Monthly Archives: April 2002

The Substitute Soundtrack

THE PERPETRATORS OF DEAD MAN WALKING — the opera inflicted upon the stage of Costa Mesa’s Segerstrom Hall these past few nights — have gone to some lengths to distance themselves from Tim Robbins’ 1995 film of the same name and derivation. Their source, or so they would have us believe, has been Sister Helen […]


“Schubert’s dynamics,” asserts the Isabelle Huppert character in Michael Haneke‘s gut-wrenching new film The Piano Teacher, “range from scream to whisper, not loud to soft.” Her student-victim is struggling with the slow movement of the A-major Sonata, one of the three extraordinary works in the genre that Schubert created during his last year. In a […]

Ending at the Beginning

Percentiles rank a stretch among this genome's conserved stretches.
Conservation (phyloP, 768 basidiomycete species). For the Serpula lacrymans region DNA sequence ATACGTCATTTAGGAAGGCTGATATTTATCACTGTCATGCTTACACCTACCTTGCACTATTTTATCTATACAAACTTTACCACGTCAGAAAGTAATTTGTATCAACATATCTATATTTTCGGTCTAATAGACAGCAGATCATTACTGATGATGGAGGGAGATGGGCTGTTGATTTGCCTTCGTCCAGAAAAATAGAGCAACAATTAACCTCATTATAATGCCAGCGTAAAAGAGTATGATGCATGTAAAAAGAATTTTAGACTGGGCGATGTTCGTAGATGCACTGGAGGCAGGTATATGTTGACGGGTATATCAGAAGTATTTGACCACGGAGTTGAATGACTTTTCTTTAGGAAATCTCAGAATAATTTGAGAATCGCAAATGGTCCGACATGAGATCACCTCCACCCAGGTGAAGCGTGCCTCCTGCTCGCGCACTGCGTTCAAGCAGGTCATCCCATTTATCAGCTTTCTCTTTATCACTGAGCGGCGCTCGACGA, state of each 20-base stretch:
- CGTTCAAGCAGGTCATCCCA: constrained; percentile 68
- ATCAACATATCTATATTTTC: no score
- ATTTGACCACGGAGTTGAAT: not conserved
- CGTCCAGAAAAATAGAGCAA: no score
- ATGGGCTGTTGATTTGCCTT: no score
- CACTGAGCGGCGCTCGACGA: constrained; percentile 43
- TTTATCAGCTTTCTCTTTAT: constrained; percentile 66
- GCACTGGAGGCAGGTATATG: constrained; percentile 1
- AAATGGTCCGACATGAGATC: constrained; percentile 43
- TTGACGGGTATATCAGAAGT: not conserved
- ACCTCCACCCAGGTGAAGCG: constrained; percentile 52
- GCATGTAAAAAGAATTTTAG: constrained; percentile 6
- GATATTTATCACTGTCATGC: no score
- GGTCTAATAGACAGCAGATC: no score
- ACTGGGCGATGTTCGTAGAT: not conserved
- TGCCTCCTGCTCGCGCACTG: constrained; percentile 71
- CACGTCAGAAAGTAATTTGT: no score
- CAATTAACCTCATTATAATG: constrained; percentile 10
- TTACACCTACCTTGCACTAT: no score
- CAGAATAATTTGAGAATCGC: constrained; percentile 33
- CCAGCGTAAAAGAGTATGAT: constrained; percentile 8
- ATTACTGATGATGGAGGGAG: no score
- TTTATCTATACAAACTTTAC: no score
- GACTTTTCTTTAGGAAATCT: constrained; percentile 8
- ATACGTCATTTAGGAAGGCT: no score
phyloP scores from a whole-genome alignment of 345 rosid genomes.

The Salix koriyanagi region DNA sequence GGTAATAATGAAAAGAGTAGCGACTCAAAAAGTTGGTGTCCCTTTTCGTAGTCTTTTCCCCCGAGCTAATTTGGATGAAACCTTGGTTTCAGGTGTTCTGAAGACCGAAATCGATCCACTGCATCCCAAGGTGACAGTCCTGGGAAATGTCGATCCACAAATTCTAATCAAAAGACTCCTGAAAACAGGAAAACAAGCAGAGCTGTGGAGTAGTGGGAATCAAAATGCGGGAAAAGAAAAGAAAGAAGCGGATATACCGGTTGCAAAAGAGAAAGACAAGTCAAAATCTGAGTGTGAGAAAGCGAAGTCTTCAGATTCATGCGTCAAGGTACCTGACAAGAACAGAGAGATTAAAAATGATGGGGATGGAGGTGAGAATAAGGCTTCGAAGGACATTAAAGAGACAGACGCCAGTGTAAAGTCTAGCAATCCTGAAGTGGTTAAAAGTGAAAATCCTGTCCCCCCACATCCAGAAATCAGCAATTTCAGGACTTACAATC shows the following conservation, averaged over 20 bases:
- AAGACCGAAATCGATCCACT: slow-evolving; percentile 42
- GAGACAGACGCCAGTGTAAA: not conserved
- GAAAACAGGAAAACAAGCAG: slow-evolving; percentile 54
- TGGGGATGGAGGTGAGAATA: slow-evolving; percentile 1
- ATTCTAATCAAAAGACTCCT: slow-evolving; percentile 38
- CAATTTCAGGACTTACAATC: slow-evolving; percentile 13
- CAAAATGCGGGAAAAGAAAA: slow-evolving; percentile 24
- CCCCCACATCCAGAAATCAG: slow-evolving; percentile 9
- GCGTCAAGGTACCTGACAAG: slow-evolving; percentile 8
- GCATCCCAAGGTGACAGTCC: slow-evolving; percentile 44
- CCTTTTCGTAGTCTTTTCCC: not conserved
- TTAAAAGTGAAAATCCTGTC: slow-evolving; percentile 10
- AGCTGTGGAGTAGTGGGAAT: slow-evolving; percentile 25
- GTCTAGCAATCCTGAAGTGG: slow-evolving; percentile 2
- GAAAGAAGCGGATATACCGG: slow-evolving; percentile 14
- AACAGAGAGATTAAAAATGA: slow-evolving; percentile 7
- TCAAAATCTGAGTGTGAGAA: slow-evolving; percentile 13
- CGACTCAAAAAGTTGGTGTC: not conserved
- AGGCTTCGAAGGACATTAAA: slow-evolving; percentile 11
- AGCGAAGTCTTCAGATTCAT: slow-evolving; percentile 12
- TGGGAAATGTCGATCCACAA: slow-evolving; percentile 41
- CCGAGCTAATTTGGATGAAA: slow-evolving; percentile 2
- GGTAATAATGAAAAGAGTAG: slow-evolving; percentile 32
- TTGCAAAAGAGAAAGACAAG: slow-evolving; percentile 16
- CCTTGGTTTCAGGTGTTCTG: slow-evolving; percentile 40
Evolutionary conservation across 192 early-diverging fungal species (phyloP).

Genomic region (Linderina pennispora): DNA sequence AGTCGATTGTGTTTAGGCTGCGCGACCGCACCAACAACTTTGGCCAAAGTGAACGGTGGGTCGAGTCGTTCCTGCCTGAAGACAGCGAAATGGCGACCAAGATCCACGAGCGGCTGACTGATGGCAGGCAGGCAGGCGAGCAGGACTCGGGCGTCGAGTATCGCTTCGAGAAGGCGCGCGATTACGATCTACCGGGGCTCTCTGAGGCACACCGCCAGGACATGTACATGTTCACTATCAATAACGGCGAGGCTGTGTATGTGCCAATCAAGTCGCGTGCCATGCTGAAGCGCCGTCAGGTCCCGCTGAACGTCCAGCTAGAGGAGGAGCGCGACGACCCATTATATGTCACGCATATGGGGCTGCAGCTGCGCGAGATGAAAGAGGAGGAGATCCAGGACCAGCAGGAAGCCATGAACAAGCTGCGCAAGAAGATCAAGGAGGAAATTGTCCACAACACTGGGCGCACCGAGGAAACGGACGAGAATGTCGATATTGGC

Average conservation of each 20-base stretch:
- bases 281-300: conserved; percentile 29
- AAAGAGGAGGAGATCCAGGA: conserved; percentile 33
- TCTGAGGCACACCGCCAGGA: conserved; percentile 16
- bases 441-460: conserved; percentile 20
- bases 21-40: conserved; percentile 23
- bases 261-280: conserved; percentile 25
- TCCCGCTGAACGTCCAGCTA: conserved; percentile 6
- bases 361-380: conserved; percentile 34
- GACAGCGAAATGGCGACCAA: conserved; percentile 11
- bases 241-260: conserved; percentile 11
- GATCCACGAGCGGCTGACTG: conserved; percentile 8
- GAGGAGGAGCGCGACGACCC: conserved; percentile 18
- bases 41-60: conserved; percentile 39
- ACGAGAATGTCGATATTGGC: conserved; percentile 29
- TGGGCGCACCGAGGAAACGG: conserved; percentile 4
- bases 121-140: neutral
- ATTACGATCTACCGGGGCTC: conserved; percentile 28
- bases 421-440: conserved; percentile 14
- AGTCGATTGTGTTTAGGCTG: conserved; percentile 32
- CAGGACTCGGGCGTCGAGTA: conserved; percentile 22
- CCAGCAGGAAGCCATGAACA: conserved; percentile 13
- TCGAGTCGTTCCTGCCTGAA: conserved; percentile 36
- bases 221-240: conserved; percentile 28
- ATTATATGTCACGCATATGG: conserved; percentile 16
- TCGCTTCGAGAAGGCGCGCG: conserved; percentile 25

TIMIDLY PLANNED, HANDSOMELY EXECUTED, the Philharmonic’s “Schoenberg Prism” ended a couple of weeks ago with the one work most likely to draw cheers, the early Transfigured Night — originally a sextet but later expanded by the composer for string orchestra. To these ears, the music makes a stronger impact in the original chamber version, the […]

The Magic Abides

Pity the deprived soul whose spinal column cannot vibrate to the way Mozart uses clarinets and trombones in The Magic Flute. Shed a tear for the misguided misanthrope who fails to find the presence of God — by whatever name — in the music for Sarastro in that opera. Bemoan the unreconstructible rationalist who howls […]